SECAUCUS, N.J. - The Washington Nationals got their ace a year ago. Now, they think they've found their slugger.

The Nationals selected the much-hyped Bryce Harper, a 17-year-old with prodigious power from the College of Southern Nevada, with the No. 1 overall pick in the baseball draft last night.

"It's what I've wanted since I was 7 years old," Harper said.

A year after taking similarly hyped righthander Stephen Strasburg, the Nationals took Harper, who can play catcher but was announced as an outfielder at the draft site at MLB Network studios by commissioner Bud Selig.

Nationals general manager Mike Rizzo envisions Harper as a No. 3-type power hitter with a strong arm in right field. He hit .443 with 31 home runs and 98 RBI in his first college season in a wood bat league, after skipping his final two years of high school and getting his GED.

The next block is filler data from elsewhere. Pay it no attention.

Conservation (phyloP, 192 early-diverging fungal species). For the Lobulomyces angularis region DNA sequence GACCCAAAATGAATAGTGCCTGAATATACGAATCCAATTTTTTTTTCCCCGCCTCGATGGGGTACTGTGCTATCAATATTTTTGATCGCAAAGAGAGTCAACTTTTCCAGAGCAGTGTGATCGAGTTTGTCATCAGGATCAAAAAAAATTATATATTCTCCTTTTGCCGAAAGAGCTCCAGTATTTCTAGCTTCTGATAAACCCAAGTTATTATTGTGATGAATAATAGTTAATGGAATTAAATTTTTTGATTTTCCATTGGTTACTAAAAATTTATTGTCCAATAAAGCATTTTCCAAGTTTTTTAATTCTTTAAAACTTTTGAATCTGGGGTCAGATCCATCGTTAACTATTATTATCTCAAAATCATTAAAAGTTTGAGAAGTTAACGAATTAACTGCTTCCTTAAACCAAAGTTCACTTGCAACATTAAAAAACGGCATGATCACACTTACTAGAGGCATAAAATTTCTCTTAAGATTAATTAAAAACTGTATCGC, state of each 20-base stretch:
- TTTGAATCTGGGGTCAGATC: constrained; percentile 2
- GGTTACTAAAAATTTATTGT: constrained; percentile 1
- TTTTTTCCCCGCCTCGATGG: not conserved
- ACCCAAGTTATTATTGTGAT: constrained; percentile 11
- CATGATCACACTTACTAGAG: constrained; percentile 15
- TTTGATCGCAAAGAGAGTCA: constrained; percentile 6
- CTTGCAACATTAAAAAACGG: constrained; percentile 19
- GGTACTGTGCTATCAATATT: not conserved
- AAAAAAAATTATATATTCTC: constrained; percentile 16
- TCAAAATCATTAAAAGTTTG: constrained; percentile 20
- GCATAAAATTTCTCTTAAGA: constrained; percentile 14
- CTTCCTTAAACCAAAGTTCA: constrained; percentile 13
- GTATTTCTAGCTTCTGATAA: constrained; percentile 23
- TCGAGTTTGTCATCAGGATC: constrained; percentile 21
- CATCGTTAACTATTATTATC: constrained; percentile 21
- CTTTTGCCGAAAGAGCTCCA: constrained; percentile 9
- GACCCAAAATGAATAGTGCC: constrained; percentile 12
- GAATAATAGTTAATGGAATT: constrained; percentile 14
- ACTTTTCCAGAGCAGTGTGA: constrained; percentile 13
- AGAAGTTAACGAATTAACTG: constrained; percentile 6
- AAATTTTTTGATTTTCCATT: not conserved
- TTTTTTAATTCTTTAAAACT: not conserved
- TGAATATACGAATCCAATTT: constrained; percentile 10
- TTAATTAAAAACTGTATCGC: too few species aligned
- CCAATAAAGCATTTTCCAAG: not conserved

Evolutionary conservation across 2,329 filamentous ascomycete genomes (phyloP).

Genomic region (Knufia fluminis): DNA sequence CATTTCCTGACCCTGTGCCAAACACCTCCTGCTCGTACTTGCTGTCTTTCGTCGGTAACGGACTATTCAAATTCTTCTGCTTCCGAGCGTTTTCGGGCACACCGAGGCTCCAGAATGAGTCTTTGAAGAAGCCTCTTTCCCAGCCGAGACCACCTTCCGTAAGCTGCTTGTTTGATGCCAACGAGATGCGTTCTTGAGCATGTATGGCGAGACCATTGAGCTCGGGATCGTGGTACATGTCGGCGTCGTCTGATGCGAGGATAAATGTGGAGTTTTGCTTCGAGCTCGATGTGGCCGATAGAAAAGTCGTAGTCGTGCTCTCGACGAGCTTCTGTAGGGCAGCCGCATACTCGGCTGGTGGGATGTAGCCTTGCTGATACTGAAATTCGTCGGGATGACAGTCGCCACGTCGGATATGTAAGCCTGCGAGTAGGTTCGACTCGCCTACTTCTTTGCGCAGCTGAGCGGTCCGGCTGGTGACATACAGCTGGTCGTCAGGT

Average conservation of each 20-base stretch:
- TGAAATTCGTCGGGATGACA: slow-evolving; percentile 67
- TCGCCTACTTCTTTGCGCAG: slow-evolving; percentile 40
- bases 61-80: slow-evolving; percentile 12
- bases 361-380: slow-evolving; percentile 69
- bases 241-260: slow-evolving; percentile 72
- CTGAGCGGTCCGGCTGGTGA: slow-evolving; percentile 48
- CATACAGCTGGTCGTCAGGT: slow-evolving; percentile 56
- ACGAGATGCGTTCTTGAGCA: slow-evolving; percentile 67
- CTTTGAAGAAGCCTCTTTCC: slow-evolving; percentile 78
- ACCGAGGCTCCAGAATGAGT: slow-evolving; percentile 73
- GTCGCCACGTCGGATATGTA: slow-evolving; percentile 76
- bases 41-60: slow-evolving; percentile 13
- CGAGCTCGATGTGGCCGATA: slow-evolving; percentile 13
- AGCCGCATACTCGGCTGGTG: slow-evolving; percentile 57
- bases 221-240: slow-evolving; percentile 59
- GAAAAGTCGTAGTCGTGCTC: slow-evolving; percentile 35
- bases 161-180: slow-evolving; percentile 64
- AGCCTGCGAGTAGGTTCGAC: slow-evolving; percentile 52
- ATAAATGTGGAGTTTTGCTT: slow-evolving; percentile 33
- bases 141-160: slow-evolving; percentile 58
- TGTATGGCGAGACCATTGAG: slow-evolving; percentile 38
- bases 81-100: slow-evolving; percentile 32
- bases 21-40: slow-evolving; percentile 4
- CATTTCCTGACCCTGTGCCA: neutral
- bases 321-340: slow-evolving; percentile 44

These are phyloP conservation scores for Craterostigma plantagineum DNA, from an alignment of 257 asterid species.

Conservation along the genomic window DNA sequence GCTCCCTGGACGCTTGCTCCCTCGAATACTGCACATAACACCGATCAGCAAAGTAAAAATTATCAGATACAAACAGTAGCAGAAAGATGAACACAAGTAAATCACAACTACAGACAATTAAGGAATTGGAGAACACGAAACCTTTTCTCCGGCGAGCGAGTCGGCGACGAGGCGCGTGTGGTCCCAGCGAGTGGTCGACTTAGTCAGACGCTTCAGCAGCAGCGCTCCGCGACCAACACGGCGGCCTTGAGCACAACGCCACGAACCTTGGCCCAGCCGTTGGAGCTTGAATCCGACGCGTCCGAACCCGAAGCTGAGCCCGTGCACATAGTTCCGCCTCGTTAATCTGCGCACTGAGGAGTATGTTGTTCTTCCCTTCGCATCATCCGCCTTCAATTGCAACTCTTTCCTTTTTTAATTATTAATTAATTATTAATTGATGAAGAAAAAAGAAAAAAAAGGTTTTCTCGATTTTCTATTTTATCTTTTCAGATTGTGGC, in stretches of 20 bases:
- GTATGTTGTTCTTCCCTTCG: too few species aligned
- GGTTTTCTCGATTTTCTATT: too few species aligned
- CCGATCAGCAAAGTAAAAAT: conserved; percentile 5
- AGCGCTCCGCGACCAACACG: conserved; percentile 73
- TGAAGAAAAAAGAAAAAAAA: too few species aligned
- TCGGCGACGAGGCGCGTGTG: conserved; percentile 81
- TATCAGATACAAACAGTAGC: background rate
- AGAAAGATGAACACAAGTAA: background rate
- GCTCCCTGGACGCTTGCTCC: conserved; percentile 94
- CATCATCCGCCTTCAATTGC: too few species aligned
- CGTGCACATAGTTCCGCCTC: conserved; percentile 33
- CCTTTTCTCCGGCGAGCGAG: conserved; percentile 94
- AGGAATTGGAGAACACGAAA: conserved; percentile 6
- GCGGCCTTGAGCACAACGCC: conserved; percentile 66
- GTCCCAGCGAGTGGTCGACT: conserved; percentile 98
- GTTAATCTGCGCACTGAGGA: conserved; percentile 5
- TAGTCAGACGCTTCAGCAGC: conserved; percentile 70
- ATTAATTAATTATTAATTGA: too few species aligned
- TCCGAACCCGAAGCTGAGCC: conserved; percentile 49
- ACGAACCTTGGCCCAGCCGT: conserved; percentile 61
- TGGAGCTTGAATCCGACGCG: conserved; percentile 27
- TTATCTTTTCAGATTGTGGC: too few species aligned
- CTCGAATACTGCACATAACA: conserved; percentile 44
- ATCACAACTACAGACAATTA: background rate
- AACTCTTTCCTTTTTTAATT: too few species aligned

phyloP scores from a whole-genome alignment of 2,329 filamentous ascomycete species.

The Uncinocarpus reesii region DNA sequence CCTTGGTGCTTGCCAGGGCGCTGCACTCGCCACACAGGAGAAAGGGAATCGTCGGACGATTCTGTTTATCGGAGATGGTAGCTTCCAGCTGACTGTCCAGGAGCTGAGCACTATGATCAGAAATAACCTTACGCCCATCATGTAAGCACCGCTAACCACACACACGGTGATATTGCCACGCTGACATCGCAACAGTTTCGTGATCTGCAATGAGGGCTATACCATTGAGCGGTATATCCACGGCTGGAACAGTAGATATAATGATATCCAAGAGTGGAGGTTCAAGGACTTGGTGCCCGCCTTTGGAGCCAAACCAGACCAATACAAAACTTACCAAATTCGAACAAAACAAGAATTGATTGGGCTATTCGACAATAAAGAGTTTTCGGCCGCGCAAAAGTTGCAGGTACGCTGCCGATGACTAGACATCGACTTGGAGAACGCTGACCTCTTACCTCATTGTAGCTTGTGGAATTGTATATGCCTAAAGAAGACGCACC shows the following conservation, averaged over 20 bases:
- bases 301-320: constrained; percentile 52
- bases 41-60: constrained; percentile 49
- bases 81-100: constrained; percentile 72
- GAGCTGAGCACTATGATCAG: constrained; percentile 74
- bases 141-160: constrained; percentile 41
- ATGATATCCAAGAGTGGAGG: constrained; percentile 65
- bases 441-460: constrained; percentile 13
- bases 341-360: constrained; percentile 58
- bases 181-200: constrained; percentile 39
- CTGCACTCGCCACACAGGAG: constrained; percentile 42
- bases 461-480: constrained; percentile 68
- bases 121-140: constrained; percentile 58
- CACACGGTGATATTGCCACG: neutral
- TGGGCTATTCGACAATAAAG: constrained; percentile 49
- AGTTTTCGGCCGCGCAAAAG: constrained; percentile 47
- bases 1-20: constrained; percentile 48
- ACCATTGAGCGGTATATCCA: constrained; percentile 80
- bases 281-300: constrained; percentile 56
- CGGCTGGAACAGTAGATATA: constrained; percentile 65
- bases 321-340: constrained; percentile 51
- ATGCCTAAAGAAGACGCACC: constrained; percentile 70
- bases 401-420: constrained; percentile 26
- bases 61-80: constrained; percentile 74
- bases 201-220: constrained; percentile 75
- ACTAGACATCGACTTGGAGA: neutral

Harper showed solid defensive instincts behind the plate and called pitches much of the time, but his path to the majors will be in the outfield. "I can get better out there, I think," Harper said. "Anywhere they need me, I'll play."

With the second overall pick, Pittsburgh selected hard-throwing Texas high school righthander Jameson Taillon. He was considered by many the top pitcher in the draft with a fastball in the mid- to upper-90s that overpowers hitters on a regular basis.

Baltimore went next and picked smooth-fielding Florida high school shortstop Manny Machado, who has drawn comparisons to Alex Rodriguez for his ability and background.

Cal State Fullerton shortstop Christian Colon went to Kansas City at No. 4, and could end up playing second base, while Cleveland took Ole Miss lefthander Drew Pomeranz, the Southeastern Conference pitcher of the year with the Justin Bieber haircut and a 90-94 mph fastball.